General Gordon, the withdrawal of our troops from that position, unless he can have 4,000 more infantry, 28 guns in addition to those already there, and a pontoon bridge 1,200 yards long. The recommendation is founded on the altered state of things since the occupation took place: First, the retreat of General Hooker; second, the very recent concentration of troops in the vicinity of Richmond from the Blackwater and North Carolina line; third, the probability of an attack in force at an early day, as I am advised by General Gordon by telegraph since General Ord left; and, the apprehension that our communication with the supplies will be interrupted by their erection of heavy batteries on the York, the enemy having already with his light guns fired with some effect on our mail-boat, so as to render an armed convoy necessary for our transports. In the uncertainty as to General Hooker's movements I have through proper to communicate with your at once. I have discharged three regiments. More are soon to follow, and from appearances I suppose I cannot hope the have their places supplied. In that case my force will soon be reduced below the minimum necessary for my extended command. Averse as I am to any retrograde movement, I should be disposed to concur with my three general officers, unless from your more extended view of the whole ground you can afford me a hope of being strengthened either by fresh troops or by early movements in Virginia, which will keep the enemy fully occupied.
JOHN A. DIX,
HDQRS. DEPT. OF VIRGINIA, SEVENTH ARMY CORPS,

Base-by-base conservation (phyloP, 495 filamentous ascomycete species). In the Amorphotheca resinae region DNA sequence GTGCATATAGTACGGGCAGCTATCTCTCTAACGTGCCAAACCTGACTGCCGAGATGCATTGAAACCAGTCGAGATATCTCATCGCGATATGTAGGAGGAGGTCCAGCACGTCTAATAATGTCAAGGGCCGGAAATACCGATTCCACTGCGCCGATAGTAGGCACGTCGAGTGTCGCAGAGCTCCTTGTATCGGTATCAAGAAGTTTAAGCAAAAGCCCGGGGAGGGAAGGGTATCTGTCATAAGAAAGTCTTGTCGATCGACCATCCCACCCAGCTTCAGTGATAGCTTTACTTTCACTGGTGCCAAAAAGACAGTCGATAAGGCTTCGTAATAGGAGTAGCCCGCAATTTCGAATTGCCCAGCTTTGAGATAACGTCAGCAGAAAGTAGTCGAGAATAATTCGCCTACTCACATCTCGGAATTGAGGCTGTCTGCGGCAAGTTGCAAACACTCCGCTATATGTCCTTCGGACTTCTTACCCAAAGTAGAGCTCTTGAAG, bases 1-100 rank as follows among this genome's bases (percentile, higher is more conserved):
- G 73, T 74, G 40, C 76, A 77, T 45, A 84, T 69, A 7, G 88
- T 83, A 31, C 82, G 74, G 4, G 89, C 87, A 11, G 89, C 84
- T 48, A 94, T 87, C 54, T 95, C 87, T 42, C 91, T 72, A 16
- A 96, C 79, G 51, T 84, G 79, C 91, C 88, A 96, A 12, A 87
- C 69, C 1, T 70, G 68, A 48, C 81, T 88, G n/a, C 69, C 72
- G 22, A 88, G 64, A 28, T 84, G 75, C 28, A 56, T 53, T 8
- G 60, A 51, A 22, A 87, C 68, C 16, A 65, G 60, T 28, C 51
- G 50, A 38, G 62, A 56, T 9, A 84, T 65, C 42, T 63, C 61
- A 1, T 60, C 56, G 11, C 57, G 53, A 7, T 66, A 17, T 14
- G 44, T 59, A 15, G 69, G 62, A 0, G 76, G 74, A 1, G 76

Fort Monroe, Va., May 26, 1863.
Major General E. D. KEYES,
GENERAL: I have until to-day been prevented by urgent engagements from replying to Colonel West's letter to your assistant adjutant-general, of the 14th instant, with your indorsement of the 15th.
The colonel refers to the meritorious conduct of the troops at Williamsburg and Fort Magruder, when assailed by a superior force under General Wise, and regards my omission to speak of them in my order concerning the recent investment of Suffolk as forcing "the unpleasant conclusion that there was something left undone which should have been done."
In your indorsement you say you "regard Colonel West's complaint as just," with an intimation that I have been guilty of "partiality."
I regret very much that Colonel West should have drawn from my omission to refer to his command in the order alluded to the inference that he and his troops had not done all that brave and devoted men could do, and he will see from a statement of facts that there is no ground for such an inference.
The operations at Suffolk, after the third day of the investment of three weeks, were carried on under my own observation, as I was every alternate day either there or on the Nansemond.
On the other hand the operations at Williamsburg and its vicinity commenced and ended during my absence and while you were in command of the department. This fact would, however, have made no difference with me if the meritorious services of the troops had been properly represented to me by a report from you or from Colonel West. But no such representation has ever been made to me. Nothing was